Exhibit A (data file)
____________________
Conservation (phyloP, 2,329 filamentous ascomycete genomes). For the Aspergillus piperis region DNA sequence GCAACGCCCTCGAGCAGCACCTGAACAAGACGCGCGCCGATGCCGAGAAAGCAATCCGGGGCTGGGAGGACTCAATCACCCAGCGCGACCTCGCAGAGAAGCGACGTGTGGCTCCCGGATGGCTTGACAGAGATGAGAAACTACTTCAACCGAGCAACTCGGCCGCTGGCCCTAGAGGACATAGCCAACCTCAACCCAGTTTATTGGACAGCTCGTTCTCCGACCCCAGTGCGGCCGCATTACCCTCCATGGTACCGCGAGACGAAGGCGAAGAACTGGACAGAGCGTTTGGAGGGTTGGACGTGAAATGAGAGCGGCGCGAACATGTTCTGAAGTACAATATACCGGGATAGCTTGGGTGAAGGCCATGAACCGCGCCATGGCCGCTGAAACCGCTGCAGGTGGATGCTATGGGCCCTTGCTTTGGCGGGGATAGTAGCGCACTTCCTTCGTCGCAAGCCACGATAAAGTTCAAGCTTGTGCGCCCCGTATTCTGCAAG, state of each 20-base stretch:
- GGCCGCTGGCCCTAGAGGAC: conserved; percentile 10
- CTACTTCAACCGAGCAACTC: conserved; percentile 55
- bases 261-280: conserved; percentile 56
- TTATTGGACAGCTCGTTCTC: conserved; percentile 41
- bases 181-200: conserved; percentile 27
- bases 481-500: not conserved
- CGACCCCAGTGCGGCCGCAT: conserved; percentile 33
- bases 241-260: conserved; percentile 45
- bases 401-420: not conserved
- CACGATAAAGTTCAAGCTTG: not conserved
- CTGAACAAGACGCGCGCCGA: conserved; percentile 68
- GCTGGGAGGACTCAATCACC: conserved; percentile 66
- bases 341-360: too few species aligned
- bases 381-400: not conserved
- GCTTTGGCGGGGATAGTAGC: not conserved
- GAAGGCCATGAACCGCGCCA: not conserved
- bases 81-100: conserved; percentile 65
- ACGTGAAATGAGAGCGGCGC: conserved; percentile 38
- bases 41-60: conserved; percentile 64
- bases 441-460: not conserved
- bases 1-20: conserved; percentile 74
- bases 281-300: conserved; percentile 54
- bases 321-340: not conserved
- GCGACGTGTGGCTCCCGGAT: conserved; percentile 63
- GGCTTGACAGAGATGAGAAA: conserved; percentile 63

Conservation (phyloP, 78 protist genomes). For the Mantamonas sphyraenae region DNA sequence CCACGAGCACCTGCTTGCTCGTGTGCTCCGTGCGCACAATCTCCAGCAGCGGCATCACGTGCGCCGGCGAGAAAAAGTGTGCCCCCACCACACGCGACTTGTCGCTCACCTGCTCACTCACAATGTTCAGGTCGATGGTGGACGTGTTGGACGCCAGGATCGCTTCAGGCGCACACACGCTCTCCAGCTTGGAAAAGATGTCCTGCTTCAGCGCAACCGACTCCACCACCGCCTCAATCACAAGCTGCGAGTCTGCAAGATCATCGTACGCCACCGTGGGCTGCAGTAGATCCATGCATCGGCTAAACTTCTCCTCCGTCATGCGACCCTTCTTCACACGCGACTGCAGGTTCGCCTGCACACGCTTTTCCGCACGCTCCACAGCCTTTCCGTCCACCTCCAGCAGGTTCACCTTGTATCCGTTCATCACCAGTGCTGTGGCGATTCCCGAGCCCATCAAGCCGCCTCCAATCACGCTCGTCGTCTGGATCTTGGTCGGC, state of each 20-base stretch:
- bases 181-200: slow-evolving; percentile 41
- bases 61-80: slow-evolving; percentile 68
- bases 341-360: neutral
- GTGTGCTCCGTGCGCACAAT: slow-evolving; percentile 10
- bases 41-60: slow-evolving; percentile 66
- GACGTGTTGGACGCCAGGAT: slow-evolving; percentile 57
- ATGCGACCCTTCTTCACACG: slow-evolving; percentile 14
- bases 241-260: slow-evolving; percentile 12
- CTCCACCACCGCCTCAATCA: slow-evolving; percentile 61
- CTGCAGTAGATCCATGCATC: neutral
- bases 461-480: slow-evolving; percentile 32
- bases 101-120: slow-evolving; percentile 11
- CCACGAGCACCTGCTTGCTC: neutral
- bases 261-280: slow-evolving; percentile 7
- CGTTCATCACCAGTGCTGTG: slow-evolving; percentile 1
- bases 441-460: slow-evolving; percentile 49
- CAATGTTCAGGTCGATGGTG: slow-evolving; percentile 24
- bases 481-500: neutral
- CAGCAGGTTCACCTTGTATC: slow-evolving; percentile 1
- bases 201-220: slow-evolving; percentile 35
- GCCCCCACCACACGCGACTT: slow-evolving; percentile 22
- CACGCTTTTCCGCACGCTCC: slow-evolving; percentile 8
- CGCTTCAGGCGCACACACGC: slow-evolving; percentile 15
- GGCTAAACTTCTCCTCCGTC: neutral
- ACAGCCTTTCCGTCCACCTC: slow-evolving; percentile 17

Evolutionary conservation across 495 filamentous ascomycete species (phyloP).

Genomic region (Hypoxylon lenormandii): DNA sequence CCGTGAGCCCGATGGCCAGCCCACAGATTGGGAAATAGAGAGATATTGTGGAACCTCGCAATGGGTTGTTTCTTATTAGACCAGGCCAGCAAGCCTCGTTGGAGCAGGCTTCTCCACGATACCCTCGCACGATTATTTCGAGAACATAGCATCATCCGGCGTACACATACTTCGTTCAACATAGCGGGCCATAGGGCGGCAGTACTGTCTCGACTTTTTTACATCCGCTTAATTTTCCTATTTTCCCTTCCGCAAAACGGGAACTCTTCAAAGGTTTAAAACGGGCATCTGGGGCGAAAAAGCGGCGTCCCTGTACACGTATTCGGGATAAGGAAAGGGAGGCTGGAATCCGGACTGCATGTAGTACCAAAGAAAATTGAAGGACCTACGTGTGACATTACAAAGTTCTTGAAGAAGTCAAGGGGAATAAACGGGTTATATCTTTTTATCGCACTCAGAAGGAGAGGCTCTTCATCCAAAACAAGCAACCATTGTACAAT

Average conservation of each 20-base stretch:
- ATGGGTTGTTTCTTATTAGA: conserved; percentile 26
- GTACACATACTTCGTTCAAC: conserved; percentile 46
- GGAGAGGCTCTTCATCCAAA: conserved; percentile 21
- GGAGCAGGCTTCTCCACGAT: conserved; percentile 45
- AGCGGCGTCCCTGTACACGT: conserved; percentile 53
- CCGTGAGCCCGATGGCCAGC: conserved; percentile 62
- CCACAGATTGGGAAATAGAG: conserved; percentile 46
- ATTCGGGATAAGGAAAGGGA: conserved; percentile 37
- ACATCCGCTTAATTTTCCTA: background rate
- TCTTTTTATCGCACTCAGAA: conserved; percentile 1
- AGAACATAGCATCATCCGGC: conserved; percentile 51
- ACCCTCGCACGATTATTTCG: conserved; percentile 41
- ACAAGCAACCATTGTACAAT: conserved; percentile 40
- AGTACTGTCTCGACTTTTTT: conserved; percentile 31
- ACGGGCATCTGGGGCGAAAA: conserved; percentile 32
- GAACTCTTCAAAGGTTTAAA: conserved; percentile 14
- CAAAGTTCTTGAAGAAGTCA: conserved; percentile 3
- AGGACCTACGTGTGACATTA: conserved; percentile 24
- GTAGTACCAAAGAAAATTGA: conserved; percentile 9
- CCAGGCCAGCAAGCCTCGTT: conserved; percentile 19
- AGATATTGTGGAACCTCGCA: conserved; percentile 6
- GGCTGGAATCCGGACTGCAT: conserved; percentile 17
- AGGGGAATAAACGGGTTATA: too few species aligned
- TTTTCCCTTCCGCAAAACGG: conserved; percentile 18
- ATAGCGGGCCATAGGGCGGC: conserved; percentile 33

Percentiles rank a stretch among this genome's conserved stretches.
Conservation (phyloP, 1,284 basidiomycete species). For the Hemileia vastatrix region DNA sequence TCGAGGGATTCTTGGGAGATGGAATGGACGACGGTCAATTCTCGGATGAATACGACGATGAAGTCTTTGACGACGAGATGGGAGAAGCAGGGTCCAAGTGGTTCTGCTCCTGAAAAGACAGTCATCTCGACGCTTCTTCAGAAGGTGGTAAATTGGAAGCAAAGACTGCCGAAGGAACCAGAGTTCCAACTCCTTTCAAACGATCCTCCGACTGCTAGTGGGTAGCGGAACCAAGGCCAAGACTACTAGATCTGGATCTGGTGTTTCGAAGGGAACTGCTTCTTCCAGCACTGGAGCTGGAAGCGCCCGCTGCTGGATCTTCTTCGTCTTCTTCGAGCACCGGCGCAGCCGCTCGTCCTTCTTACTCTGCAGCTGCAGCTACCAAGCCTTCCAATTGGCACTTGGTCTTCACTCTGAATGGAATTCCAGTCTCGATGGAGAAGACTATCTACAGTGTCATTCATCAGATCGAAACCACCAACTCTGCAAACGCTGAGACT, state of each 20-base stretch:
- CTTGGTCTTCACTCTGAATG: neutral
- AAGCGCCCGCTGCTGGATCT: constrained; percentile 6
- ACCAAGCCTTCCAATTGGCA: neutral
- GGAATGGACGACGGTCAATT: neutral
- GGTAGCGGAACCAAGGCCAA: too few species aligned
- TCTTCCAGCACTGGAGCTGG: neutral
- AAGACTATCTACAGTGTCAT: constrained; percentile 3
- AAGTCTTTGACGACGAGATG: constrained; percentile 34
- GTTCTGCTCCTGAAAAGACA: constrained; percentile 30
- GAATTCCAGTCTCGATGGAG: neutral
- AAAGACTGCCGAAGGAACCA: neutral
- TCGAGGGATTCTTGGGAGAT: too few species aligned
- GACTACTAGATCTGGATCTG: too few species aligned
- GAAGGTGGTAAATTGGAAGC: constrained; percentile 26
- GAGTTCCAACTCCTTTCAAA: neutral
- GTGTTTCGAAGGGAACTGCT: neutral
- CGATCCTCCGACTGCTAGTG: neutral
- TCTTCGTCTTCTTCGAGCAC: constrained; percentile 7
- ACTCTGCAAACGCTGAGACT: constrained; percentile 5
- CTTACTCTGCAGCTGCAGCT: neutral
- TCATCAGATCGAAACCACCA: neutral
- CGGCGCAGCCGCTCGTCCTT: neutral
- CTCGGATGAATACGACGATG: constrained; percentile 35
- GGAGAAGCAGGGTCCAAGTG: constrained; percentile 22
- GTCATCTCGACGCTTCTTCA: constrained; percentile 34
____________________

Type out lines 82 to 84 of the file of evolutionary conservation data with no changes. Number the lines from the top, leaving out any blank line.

Conservation (phyloP, 1,284 basidiomycete species). For the Hemileia vastatrix region DNA sequence TCGAGGGATTCTTGGGAGATGGAATGGACGACGGTCAATTCTCGGATGAATACGACGATGAAGTCTTTGACGACGAGATGGGAGAAGCAGGGTCCAAGTGGTTCTGCTCCTGAAAAGACAGTCATCTCGACGCTTCTTCAGAAGGTGGTAAATTGGAAGCAAAGACTGCCGAAGGAACCAGAGTTCCAACTCCTTTCAAACGATCCTCCGACTGCTAGTGGGTAGCGGAACCAAGGCCAAGACTACTAGATCTGGATCTGGTGTTTCGAAGGGAACTGCTTCTTCCAGCACTGGAGCTGGAAGCGCCCGCTGCTGGATCTTCTTCGTCTTCTTCGAGCACCGGCGCAGCCGCTCGTCCTTCTTACTCTGCAGCTGCAGCTACCAAGCCTTCCAATTGGCACTTGGTCTTCACTCTGAATGGAATTCCAGTCTCGATGGAGAAGACTATCTACAGTGTCATTCATCAGATCGAAACCACCAACTCTGCAAACGCTGAGACT, state of each 20-base stretch:
- CTTGGTCTTCACTCTGAATG: neutral
- AAGCGCCCGCTGCTGGATCT: constrained; percentile 6